Cognitive Behavioral Therapy


How CBT Can Help With Anxiety

Cognitive Behavior Therapy for AnxietyBy now, you have already made the most important step. You have determined that your anxiety is interfering with your life and needs to be addressed by a professional. The endless worry, fear, and panic needs treatment, but you are unsure what kind of treatment. Surely, the options for mental health treatment are expansive and diverse. Becoming overwhelmed by options including therapy, medication, supplements, chiropractic and others is common.

To avoid the tendency to become confused and frustrated, you may consider a treatment method that has a record of being very effective in the treatment of anxiety and one that offers limited risks and high rewards. That treatment option is therapy. More specifically, it is cognitive-behavioral therapy (CBT). Over the years, CBT has become the preferred therapy type when treating people with anxiety.

Cognitive Behavior Therapy (CBT) is a very safe, effective, and drugless option to help you manage your symptoms. This therapy can be costly. However, if you’re willing to be a participant in a study there will be no cost to you; you may also get paid for your time, travelling or other associated expenses. If you consider participating in clinical research for the first time, psychotherapy involves very few risks when compared to those that involve medication.

What is CBT?

CBT is a form of psychotherapy that can help you understand your thoughts and feelings, which influence the way you behave. It is used for various mental and emotional concerns including anxiety, phobias, depression and addiction. This therapeutic style was formed by the contributions of several psychologists in the 1950 and 1960s including Alfred Adler, Albert Ellis, and Aaron Beck.

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Largely, cognitive-behavioral therapy is interested in the relationship between someone’s thoughts, feelings and behaviors and is based on the concept that these play a crucial role in the way you behave. Therapists trained in CBT believe that these three facets are influenced by the other, and in turn, they influence the others. By controlling your thought, you can take control of your health and improve your anxiety symptoms. For example, if you have a feeling that you do not desire like anxiety, a CBT therapist would focus on the thoughts and behaviors to modify the feeling. If the behavior was undesirable, the therapist would investigate the role of the thoughts and feelings.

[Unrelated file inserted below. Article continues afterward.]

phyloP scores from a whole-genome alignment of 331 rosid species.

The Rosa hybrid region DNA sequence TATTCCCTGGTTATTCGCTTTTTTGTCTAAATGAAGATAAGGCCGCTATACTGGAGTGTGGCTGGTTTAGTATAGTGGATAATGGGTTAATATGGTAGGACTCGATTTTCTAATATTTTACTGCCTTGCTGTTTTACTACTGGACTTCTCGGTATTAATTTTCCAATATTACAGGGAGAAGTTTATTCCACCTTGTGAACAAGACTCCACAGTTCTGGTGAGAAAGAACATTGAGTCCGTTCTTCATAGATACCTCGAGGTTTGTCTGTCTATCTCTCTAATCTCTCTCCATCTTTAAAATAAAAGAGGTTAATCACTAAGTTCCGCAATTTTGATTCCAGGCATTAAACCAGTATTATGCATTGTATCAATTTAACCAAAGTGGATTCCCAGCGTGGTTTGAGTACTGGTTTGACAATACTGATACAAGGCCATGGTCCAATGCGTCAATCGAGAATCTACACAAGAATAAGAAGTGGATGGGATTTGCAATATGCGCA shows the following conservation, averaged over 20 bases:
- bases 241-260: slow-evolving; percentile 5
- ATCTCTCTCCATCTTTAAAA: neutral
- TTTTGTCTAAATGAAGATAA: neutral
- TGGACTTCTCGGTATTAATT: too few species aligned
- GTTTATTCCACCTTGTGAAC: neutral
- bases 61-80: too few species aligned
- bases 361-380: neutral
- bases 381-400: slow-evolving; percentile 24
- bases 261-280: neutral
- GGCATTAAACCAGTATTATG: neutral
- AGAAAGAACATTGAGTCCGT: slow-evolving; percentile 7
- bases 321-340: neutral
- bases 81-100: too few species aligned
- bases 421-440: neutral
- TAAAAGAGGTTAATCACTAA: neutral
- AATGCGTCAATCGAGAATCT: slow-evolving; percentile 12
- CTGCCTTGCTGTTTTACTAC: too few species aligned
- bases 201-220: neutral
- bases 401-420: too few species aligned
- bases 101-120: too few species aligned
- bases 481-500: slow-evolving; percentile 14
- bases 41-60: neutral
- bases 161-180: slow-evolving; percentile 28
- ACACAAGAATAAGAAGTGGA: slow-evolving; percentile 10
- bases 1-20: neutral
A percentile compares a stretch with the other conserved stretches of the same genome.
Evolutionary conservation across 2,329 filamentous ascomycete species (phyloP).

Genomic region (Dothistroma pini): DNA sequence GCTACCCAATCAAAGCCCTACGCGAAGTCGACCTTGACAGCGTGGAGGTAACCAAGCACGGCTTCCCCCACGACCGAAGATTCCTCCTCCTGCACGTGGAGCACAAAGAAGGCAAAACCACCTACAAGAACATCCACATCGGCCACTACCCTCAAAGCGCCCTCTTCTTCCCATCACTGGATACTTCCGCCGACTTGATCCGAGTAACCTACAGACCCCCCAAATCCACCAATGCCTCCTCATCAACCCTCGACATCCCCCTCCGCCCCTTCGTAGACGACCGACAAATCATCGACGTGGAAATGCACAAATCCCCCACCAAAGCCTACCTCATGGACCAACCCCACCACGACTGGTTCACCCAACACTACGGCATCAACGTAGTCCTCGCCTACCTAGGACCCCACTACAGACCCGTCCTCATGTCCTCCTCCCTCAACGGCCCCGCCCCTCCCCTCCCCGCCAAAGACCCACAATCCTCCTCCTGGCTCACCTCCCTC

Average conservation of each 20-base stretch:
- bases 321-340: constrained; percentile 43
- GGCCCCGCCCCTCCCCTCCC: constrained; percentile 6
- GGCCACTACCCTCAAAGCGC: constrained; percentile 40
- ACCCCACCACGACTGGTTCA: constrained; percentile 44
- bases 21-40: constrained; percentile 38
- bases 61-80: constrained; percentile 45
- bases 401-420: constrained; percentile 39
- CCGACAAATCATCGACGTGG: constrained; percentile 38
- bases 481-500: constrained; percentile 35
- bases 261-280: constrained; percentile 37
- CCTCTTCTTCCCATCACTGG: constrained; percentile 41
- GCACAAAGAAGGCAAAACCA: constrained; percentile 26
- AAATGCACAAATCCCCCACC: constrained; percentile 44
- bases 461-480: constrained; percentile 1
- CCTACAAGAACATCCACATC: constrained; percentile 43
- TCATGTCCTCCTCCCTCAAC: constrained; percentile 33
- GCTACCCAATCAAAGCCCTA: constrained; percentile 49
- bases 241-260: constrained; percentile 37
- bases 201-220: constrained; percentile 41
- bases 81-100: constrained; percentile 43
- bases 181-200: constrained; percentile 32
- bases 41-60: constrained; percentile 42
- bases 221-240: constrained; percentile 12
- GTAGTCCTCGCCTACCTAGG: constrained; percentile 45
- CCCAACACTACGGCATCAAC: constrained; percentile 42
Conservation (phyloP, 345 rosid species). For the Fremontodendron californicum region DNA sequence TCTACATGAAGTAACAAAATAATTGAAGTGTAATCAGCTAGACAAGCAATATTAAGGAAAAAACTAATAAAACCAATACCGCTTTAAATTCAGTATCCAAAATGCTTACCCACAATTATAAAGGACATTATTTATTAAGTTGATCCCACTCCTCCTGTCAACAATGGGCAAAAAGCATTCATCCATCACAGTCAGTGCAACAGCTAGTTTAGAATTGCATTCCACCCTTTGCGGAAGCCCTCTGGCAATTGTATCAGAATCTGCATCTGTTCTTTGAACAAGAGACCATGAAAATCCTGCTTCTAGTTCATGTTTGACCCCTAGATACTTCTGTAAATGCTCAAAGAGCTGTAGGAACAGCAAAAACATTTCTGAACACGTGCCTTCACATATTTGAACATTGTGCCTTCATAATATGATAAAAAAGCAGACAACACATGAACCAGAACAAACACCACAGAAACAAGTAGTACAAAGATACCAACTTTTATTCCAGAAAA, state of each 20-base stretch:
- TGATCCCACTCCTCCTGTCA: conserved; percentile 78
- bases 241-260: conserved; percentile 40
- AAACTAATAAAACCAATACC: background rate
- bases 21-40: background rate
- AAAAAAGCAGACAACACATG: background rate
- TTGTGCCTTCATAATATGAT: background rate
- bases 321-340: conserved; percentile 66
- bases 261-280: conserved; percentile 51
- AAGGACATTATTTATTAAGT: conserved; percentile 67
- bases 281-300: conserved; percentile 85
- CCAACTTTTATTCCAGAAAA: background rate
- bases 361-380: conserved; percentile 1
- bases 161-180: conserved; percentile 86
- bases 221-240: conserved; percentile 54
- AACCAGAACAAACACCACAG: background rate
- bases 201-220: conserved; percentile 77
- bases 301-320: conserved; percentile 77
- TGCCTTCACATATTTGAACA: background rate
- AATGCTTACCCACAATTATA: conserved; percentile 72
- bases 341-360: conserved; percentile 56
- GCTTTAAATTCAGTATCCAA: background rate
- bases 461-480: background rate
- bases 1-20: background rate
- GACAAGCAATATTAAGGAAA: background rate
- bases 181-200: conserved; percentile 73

CBT operates under the idea that people have faulty thoughts and beliefs called cognitive distortions. Rather than seeing an event or situation as the cause of the anxiety, CBT believes that your analysis of the situation, not the event itself, causes the anxiety. This may mark a major shift in thinking, but it is one that will ultimately benefit your symptoms.

Who is a CBT Therapist?

Someone specially trained as a psychotherapist using CBT, will have a master’s degree or higher in a discipline like psychology, counseling, or social work. If you begin Cognitive-Behavioral Therapy for anxiety, your therapist will meet with you for weekly appointments that last about an hour. Usually, these appointments will occur individually in their office, but group therapies are helpful as well.

Your therapist will take an active role by providing education about your symptoms, diagnosis, treatment, and prognosis. A CBT therapist will function as a teacher, coach, and partner during the course of treatment. Depending on your needs, therapy can last anywhere from a few sessions to a few years of treatment. The goal is to gain skills that you can use in a number of situations rather than becoming dependent on therapy or your therapist.

Next Page: Methods of Benefit and Finding a Research Study

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